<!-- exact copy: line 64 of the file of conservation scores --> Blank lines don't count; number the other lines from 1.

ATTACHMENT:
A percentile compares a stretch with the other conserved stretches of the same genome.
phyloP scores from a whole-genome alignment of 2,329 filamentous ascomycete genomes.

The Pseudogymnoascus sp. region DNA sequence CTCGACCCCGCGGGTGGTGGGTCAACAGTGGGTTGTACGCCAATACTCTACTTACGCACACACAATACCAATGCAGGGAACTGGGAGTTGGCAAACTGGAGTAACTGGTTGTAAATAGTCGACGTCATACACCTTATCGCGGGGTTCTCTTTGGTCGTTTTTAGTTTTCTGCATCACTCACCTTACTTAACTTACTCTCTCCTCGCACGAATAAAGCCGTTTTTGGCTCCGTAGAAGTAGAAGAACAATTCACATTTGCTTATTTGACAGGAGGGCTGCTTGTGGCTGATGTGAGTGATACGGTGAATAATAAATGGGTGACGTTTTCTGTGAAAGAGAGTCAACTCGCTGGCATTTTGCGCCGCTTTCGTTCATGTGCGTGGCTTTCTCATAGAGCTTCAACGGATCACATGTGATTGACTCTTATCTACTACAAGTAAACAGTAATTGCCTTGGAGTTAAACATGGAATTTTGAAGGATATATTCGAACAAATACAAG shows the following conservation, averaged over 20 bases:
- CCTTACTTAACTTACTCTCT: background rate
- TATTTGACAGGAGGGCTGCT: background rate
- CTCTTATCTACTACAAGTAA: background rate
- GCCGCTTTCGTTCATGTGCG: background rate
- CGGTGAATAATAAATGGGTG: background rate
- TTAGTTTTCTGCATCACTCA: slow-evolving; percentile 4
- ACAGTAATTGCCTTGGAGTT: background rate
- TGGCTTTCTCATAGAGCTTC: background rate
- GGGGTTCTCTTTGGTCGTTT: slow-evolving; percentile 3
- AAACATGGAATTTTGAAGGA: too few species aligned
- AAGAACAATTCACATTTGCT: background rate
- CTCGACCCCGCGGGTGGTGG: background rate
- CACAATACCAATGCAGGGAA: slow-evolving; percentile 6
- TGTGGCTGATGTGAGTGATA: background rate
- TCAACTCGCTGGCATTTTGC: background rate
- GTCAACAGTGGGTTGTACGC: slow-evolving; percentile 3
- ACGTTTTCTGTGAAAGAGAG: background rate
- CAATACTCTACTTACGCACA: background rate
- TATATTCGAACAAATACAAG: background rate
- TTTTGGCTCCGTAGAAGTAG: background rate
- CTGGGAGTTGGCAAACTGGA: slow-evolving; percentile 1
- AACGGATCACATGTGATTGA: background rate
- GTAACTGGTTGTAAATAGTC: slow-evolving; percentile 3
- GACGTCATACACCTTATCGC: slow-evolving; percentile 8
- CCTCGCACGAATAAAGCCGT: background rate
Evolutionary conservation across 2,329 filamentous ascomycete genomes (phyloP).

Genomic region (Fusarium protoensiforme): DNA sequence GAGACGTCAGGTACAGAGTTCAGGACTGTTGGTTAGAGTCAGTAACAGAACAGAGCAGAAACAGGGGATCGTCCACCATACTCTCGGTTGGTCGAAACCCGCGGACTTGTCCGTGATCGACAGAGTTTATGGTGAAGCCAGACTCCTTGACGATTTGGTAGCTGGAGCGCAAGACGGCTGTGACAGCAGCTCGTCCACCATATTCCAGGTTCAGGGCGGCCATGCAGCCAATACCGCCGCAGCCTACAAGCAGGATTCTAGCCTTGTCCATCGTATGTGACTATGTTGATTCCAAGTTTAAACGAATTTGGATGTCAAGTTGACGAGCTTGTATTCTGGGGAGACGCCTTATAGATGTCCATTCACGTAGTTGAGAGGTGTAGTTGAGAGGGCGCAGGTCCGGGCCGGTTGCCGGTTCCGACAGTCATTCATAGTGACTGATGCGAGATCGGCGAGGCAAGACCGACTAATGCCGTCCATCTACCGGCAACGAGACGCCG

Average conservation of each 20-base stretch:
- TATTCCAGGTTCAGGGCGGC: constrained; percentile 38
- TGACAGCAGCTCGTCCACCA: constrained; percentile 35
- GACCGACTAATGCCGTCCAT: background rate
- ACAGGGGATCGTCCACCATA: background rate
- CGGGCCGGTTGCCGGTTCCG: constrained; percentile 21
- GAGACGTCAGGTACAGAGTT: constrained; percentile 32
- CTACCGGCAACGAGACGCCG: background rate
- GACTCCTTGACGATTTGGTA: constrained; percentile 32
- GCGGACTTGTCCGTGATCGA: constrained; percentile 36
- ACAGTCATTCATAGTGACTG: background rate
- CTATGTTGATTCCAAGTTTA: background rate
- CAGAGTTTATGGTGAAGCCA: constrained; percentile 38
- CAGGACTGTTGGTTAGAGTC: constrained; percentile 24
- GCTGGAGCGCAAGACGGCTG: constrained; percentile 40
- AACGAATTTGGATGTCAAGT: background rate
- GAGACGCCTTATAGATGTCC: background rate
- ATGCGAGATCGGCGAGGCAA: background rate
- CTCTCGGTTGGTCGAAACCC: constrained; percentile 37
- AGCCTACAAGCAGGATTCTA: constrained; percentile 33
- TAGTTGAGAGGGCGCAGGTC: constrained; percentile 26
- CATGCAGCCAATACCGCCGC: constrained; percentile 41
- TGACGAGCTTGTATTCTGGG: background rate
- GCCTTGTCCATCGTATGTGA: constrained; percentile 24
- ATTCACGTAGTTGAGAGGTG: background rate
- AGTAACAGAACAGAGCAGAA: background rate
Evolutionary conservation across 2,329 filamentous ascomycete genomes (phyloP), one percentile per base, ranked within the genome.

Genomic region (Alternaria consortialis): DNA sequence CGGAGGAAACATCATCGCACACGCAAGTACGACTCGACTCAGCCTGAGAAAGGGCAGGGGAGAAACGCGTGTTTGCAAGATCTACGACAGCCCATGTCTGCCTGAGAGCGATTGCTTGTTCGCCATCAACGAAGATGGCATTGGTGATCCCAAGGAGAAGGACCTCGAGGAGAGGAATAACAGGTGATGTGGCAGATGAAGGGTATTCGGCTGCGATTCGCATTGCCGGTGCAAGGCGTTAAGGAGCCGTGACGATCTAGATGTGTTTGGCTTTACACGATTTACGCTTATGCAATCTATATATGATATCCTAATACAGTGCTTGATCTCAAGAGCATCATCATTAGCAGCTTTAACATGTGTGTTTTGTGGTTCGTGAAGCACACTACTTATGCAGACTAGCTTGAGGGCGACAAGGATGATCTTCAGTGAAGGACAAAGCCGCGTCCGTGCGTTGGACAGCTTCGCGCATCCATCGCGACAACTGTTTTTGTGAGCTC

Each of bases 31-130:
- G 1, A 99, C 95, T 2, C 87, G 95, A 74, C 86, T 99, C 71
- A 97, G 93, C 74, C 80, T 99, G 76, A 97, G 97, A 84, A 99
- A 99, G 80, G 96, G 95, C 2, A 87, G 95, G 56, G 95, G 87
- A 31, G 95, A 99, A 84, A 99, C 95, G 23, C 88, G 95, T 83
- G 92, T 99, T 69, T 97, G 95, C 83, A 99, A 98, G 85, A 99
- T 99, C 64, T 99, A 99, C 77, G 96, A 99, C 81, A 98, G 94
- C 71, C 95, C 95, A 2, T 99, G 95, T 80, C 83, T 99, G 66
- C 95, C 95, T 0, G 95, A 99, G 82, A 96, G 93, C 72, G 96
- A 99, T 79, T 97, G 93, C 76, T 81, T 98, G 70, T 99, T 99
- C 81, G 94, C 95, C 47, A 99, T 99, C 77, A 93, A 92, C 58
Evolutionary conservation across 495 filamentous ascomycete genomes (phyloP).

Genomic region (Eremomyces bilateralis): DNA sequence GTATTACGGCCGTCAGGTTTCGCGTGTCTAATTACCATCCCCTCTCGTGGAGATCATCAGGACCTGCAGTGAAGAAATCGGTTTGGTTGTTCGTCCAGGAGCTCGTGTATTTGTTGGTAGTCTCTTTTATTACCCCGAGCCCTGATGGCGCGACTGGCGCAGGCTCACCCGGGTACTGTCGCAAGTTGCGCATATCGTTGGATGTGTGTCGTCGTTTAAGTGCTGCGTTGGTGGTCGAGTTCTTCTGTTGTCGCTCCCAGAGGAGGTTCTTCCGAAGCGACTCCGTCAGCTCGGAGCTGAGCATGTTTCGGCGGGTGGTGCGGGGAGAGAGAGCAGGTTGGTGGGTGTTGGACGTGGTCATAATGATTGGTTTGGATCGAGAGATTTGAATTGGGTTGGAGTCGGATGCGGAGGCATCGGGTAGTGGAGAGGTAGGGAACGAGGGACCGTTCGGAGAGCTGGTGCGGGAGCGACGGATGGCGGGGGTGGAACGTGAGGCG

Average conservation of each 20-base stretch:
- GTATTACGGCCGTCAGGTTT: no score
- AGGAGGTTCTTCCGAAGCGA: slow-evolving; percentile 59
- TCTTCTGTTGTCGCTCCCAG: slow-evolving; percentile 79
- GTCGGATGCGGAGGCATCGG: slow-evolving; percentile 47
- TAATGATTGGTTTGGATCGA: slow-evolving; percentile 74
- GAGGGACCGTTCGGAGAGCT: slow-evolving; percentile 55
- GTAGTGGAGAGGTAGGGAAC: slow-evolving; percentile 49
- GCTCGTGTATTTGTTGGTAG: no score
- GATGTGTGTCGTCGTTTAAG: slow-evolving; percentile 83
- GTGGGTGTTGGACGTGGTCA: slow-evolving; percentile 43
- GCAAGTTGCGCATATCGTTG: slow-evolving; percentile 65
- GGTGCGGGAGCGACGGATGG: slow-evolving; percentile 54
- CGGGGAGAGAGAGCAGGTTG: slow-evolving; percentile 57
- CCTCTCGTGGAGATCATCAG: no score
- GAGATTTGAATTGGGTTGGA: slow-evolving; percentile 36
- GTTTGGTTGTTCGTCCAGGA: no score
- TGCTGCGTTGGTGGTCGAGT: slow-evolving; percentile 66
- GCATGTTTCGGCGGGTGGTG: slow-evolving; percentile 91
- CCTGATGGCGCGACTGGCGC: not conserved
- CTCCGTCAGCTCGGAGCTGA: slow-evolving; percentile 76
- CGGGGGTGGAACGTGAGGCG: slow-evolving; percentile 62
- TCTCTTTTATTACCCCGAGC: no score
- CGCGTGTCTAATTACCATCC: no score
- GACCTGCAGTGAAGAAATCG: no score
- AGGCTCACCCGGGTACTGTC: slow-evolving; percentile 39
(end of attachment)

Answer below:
- G 92, T 99, T 69, T 97, G 95, C 83, A 99, A 98, G 85, A 99